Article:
5 Reasons a Landowner Should Lease Land to a Solar Farm
By Pivot Energy September 16 2019
Author: Eli Oppenheimer
Manager, Project Development
Over the last ten years, electric utility providers around the country have taken active steps to increase the amount of renewable energy resources deployed through solar power within their service territory. Colorado’s utilities are among the nation’s leaders in these efforts and serve as a national model for how providers can diversify their portfolio without increasing rates for customers.
Projects in Colorado range from small rooftop solar installations to major wind farms that stretch across hundreds of miles of the Eastern Planes. Recently, Xcel Energy, the largest investor owned utility in the state, has made localized projects solar projects the focal point of its growing renewable portfolio.
These projects, which are known as community solar gardens, are constructed on ten to forty acres of land and help supplement the surrounding grid with clean, renewable energy. In order to keep rates low, Xcel Energy has turned to private solar developers to design, permit, construct, and finance these projects.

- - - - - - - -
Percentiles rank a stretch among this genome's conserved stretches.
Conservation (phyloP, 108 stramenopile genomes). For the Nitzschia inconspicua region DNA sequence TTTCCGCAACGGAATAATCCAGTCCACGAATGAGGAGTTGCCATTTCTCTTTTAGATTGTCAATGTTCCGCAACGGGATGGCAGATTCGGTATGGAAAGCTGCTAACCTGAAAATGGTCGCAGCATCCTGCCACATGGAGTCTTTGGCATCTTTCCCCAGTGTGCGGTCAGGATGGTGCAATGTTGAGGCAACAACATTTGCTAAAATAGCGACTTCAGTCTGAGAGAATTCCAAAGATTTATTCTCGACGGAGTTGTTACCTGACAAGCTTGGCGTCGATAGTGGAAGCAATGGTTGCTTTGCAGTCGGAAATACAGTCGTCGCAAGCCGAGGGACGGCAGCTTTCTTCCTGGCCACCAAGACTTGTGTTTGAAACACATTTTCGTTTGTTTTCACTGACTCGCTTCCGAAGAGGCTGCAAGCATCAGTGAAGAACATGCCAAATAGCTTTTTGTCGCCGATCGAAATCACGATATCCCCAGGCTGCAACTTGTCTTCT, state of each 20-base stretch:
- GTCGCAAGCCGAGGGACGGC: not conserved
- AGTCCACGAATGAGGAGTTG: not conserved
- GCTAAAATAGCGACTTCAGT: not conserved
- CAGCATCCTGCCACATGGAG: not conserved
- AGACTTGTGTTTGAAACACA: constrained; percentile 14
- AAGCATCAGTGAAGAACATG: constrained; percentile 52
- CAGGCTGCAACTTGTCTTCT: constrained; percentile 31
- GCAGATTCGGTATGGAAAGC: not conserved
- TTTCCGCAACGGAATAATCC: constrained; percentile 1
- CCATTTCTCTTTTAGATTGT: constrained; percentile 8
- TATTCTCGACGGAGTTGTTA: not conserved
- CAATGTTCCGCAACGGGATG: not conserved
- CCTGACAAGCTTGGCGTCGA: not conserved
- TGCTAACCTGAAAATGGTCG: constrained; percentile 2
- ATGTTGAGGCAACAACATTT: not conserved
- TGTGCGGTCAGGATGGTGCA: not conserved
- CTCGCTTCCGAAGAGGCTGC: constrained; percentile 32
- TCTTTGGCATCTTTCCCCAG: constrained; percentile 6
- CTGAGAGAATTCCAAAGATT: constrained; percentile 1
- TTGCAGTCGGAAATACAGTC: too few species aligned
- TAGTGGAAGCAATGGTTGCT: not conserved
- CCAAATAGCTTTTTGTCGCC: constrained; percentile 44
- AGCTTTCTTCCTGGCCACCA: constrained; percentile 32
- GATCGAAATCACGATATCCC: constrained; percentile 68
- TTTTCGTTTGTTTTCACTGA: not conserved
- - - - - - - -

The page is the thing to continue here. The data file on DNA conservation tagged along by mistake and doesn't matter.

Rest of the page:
Chances are, if you own a piece of suitable land in Xcel Energy’s service territory, at least one solar company has reached out to discuss leasing your land for one of their projects. While dozens of landowners have explored this opportunity, many more have opted not to consider a ground lease for a solar project. Although it can seem intimidating to utilize your land for a new use and sign a long-term lease, a solar ground lease is often a safer and more profitable option for many landowners in Colorado.
Are you considering leasing your land for solar development? Landowners who lease their land to a solar developer can expect the following benefits:
1) Turn property into a land bank for the next generation
Solar leases provide guaranteed payments for the duration of the project’s life while the land continues to appreciate. This is an excellent way to generate additional income on a piece of land while keeping the property in the family for the next generation – also known as land banking. The question remains just “how much do solar farms pay to lease land?”
Over the course of thirty years the rent will accumulate into the hundreds of thousands of dollars.